Bethany Christian Services Provides Essential Resources for Prospective Adoptive Parents
Contact: Brian Burch, 616-233-0500
GRAND RAPIDS, Mich., Feb. 1, 2011 /Christian Newswire
/ -- It is estimated that there are more than one million orphans around the world living with HIV/AIDS. Bethany Christian Services, the nation's largest adoption agency, today announced the creation of the HIV Adoption Toolkit for couples considering adopting children living with HIV/AIDS.
The HIV Adoption Toolkit is Bethany's response to the increase in adoption inquiries it's received regarding children with HIV. The organization discovered that critical educational resources for prospective adoptive parents on this issue were nearly non-existent or scattered and difficult to find.
So that prospective adoptive parents would have easy access to the materials they needed to make the best decision for themselves and the child, Bethany put together a team of medical and psycho-social professionals, as well as parents of children with HIV/AIDS, to create the HIV Adoption Toolkit.
"The decision to become a forever family for any child should not be made lightly, but when thinking about adopting a child living with HIV/AIDS, there is so much more to consider," said Sara Ruiter, International Services Coordinator with Bethany Christian Services. "Couples need to understand the medical requirements and emotional challenges that the child will face, as well as the impact this decision will have on the entire family. The HIV Adoption Toolkit was developed to provide insight on these matters."
The HIV Adoption Toolkit features a variety of resources all in one place to assist prospective adoptive parents throughout the process, from adoption consideration to disclosure to when the child is older and ready to begin dating, the HIV Adoption Toolkit is free to couples working with Bethany Christian Services. The Toolkit is also available at Bethany's online store for a nominal fee.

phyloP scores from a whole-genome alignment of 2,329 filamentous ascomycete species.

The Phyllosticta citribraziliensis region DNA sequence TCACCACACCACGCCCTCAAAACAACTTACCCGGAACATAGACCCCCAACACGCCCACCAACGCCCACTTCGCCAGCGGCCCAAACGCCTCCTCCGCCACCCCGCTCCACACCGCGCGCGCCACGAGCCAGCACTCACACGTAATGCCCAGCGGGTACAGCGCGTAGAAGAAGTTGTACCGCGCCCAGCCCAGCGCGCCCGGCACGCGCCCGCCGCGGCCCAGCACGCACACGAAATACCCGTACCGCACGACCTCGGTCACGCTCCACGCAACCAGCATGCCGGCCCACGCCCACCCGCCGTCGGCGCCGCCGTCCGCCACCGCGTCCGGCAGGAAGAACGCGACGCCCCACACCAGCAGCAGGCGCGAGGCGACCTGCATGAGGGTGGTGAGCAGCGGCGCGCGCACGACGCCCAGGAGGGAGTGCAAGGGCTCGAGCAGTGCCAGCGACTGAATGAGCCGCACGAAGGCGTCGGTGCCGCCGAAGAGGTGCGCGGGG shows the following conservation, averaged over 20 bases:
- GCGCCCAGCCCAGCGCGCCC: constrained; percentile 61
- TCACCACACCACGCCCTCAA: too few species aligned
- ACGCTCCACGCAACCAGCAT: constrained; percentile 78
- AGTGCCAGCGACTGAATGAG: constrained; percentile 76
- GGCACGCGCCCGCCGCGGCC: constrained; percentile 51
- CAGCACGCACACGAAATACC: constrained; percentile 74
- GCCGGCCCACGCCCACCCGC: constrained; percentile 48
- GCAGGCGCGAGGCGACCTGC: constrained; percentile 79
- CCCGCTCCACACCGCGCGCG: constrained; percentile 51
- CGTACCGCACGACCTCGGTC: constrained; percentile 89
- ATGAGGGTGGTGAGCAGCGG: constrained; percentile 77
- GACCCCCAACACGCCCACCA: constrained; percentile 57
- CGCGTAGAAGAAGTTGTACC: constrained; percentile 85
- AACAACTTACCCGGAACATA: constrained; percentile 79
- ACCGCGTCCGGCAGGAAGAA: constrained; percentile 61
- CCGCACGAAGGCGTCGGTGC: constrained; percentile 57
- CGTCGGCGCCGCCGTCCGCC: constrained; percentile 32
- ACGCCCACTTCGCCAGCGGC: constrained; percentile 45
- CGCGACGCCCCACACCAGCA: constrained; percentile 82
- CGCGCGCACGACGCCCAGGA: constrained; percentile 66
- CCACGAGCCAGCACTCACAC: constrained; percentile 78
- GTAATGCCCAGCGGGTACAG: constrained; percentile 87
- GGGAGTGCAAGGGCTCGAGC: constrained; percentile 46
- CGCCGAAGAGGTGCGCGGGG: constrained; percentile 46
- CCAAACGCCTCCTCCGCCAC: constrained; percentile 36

The HIV Adoption Toolkit includes extensive information on the differences of HIV and AIDS, details on treatment, a series of frequently asked questions, advice on building a support network, counsel on disclosure, a look at the stigma of HIV/AIDS, planning for preparing teenagers for sexual decision making, and insight on how to become an educator and advocate.
"When we decided to adopt an HIV positive child, we didn't know much about the disease or what would be required of us," said Annette Franklin, adoptive parent. "We've learned that we don't have to be afraid, that HIV is a manageable disease. Our daughter (Gedeleine) is responding beautifully to antiretroviral medication and is healthy and strong. She brings joy to our entire family every day. We are so glad that we didn't let the stigma of HIV scare us away from this amazing little girl."